TELEMATICS - TRANSPORT INDUSTRY SEEKS MORE VALUE

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Telematics systems for the transport industry need to be smarter and concentrate on adding value for the vehicle operators. Despite amazing technological advances, too many systems were still over promising and under delivering, and encouraged the scepticism of vehicle operators. And at a European level, the failure and delay of the German toll scheme and the farcical lack of progress over the introduction of digital tachographs have further reinforced the lack of telematics confidence in the transport market. This was surprising because the industry was renowned for its leading edge use of technology in managing supply chains themselves.

These comments were made by Freight Transport Association Chief Executive Richard Turner in Brussels on 4 November. Mr Turner was giving the keynote address and speaking on behalf of customers at 'Vehicle Tracking 2004' organised by Telematics Update.

Mr Turner said that FTA's own member survey work had revealed that many lorry operators were confused by telematics offers, with lack of product clarity, too much jargon and unclear cost information. The telematics industry was failing to convince transport operators that the benefits of this technology are actually worth the costs. At present many operators still regard mobile phones as adequate for most needs and see "the leap" into telematics as unjustified and too risky.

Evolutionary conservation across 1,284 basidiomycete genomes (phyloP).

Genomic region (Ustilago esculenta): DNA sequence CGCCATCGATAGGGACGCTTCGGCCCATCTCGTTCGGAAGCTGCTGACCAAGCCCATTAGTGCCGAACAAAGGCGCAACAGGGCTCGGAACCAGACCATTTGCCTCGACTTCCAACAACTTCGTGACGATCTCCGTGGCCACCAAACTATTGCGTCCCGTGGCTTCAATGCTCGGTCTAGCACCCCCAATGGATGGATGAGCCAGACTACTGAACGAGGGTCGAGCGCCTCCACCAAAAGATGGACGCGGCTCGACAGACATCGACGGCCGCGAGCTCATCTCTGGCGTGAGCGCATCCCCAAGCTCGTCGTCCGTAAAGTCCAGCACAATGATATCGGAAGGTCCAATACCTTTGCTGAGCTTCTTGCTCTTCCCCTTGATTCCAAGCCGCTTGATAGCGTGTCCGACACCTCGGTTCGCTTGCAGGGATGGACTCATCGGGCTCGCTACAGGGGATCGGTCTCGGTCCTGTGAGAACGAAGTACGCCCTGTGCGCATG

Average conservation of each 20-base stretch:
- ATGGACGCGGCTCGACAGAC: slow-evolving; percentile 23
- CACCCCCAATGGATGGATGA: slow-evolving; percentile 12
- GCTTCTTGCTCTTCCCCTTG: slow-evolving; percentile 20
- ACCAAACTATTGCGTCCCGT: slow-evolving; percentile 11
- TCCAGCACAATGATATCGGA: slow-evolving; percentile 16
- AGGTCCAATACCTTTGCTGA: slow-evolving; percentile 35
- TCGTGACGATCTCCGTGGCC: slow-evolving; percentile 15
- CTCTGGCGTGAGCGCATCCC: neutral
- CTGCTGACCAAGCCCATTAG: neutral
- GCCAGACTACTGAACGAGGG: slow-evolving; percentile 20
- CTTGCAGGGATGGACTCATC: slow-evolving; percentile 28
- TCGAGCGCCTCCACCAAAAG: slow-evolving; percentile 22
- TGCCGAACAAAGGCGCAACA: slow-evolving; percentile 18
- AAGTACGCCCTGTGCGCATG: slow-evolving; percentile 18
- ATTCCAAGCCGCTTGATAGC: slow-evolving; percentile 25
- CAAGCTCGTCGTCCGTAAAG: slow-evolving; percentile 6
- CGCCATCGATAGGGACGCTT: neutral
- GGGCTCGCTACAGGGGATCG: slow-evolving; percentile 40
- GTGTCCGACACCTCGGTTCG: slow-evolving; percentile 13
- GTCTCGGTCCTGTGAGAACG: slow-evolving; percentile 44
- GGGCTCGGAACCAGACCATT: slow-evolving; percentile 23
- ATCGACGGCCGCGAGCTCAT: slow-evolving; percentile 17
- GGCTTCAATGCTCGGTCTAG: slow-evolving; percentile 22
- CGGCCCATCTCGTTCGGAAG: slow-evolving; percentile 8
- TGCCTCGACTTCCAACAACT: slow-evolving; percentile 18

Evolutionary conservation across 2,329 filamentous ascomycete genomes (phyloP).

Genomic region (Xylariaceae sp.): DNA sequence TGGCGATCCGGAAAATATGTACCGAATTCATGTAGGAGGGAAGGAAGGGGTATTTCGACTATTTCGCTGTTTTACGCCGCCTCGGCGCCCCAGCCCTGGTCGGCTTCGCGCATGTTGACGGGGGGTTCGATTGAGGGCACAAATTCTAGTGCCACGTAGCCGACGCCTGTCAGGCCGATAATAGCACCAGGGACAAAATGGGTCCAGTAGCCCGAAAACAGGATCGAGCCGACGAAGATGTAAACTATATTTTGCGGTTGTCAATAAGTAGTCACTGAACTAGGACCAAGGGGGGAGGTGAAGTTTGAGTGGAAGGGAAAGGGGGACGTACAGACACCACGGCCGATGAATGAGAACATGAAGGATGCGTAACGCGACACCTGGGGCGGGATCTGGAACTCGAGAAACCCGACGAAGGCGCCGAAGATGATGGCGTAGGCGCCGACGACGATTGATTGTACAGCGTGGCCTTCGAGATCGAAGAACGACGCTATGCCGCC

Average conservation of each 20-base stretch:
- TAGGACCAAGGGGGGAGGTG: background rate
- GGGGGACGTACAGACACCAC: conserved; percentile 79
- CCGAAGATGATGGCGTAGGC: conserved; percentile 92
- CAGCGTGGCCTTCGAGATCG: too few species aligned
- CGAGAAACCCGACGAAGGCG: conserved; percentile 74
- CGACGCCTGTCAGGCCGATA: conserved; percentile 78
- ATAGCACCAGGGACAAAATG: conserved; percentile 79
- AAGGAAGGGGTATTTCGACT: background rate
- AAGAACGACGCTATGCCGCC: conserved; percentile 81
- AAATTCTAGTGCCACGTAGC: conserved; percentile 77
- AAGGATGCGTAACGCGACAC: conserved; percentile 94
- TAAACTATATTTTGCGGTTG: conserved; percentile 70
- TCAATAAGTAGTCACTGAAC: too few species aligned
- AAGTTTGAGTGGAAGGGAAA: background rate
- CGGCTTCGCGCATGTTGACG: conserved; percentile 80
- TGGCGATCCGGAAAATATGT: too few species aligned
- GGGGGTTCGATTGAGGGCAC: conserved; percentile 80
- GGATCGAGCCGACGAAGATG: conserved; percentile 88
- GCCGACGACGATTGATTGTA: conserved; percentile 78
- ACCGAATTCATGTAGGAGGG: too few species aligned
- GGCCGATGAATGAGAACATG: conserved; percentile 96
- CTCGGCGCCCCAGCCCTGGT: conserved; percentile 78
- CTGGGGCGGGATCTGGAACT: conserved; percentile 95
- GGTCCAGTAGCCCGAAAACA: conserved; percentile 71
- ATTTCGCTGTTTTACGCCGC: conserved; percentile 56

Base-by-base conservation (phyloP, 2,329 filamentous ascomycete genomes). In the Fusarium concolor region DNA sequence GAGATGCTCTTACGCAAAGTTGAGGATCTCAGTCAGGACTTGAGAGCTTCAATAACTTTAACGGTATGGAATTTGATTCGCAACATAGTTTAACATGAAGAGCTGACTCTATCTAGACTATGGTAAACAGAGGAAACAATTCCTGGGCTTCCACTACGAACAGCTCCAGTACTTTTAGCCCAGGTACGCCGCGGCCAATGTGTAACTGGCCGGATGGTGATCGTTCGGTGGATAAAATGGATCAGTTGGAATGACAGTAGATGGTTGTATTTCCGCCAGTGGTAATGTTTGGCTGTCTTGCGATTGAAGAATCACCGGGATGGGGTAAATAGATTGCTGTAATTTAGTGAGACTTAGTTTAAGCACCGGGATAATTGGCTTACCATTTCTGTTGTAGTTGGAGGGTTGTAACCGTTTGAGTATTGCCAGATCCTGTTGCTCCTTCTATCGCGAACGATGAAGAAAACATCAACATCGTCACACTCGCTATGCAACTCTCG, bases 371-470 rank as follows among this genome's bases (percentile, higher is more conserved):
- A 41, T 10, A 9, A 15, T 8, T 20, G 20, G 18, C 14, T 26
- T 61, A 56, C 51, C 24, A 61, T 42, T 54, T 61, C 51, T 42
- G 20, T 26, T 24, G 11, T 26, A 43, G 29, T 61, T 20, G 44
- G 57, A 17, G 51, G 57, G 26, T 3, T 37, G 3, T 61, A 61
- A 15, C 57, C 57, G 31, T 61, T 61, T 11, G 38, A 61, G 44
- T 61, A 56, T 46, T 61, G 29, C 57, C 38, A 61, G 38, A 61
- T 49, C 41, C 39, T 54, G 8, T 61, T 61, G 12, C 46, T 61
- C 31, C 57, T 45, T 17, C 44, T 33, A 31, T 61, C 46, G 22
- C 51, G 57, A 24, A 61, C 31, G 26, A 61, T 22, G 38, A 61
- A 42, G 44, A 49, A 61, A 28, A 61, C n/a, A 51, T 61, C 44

Mr Turner said, 'The transport market is bemused and confused by the offer from the telematics supply industry. Users do not understand the difference between products and their capabilities. The message to suppliers must be to keep it simple, ensure compatibility with pre-existing systems, and to provide practical facilities of real economic and operational benefit to the operator and driver.'

Mr Turner referred to the problems generated by the different pace of progress on pan-European regulations compared to computer technology. This meant that lorry operators were uncertain of what to buy because they did not know what EU regulations would demand of them next - or not! The prospects for road user charging systems were an example of this, where there was yet to be a central EU lead to define the required technology. And the bungled introduction of digital tachographs meant that the eventual unit, which the telematics industry had so far failed to deliver, was likely to be years out of date with the other technology in the cab and would not "talk" to operators' fleet management systems.

The list of operators' needs included modern connectivity ('plug in and play'), driver's hands free systems, steering wheel controls for phones, efficient navigation, lane departure alert systems, intelligent speed adaptation, digital cameras for manoeuvring and reversing and tracking systems for loads.

Mr Turner said that smart telematics technology was the future and indispensable to relieving many operators' problems - congestion, asset tracking, vehicle and driver performance, and asset management. But too much at present was too expensive, too unreliable and frequently incompatible. At the same time suppliers came and went and there were major pan-European issues to deal with. For the future a concentration on user needs by both regulators and telematics suppliers would lead to benefits for operators, suppliers and all road users.

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